The last two blog posts were marked by a big shift in tonality. First, there was the mournful tone of shared sorrow in “Oh, Shenandoah.” And then “Treasure,” with its serious meaning yet somewhat whimsical tone.
As I wrote and posted “Treasure” I felt the contrast and it was actually a bit difficult to post. Yet the contrast tells us something important about the nature of our life in monastic community. This monastic venture calls us to dive headlong into the fullness of a shared life in which we engage deeply with an entire range of tonalities, sometimes all at once. One Sister may have a soaring achievement just as another receives unwelcome news. We rejoice and mourn nearly with the same breath.
When we enter monastic community we have the challenge of weaving our personal tonalities – joy and sorrow, solemnity and whimsy, and everything in between – into the larger fabric of the community. We learn to make room for the warp and weft of other Sisters and of the community as a whole. This, of course, is not unique to monastics, yet our monastic commitment to stability means that we continually engage with the full spectrum of human tonalities in a very intentional manner for the long stretch of a lifetime.
It may not make logical sense, but this life of seeking God and the things of heaven actually pulls us deeper into our own humanity and the humanity of others. Even as we seek to become more and more conformed to the image of Christ, we are called to live fully our gift of life on earth, enter fully into our vocation, and encounter the fullness of God’s creation through creative work and self-giving ministry.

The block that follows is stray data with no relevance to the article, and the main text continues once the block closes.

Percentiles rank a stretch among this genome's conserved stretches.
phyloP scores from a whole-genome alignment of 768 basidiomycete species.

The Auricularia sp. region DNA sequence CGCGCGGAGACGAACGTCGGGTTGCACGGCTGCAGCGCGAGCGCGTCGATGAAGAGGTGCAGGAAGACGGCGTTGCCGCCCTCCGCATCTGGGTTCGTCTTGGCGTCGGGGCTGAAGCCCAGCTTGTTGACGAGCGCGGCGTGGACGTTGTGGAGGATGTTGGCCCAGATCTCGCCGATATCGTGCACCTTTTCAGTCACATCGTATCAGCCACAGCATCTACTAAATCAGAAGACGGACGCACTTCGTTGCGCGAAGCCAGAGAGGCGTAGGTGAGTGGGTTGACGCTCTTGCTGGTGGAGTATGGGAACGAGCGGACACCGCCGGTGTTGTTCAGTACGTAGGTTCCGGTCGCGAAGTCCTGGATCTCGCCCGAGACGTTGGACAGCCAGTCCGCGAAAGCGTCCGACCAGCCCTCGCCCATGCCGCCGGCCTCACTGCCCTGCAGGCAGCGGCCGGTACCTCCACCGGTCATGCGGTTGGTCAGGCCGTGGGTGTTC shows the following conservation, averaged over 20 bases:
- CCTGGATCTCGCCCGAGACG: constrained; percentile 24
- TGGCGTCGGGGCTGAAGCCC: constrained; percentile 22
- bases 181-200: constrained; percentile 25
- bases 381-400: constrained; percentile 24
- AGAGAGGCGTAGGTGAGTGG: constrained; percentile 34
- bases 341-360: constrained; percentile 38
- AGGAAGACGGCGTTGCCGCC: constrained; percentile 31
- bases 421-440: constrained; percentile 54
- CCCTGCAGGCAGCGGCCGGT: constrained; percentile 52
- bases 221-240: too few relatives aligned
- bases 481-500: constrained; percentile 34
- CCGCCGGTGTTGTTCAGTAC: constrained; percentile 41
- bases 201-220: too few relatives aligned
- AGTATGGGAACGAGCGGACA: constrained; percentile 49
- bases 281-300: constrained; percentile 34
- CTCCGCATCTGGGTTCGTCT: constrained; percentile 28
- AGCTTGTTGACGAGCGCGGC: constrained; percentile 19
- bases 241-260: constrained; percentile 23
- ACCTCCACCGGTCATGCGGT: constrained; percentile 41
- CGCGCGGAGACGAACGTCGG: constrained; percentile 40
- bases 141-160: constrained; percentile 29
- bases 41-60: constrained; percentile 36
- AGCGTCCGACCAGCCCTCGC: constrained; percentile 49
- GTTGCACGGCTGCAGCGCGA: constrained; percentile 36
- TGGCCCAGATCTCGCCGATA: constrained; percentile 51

Experiencing the fullness of our humanity with its many tones of sorrow and joy, solemnity and whimsy, is not merely a matter of shifting from one to the other and back again. It also involves the important spiritual work of seeing one tone in light of the other. When I rejoice over the accomplishments of a Sister, I rejoice in light of the Sister who just received sorrowful news. My joy is not diminished. Instead, my heart is called to expand to encompass the sorrow too. Fullness of life in Christ calls us to an expansive and generous heart, and eyes which see the whole of life – with its warp and weft, its complex tonalities, and its hues both subtle and vivid – in light of the fullness of God’s transforming love.
The earth is the Lord’s and the fullness thereof, the world and all who dwell there… Ps. 24:1
Postscript: A particular way in which we encounter the breadth of human experience is in our daily chanting of the Psalms in the Liturgy of the Hours. The language of the Psalms encompasses the breadth of human emotion before God – from the deepest of laments to joyful cries of praise. And it is the Psalms that help teach us to bear the often swift changes of current in our lives. Psalms of lament invariably end with an expression of praise, thanksgiving, and/or confidence in God’s salvation. Fullness, indeed.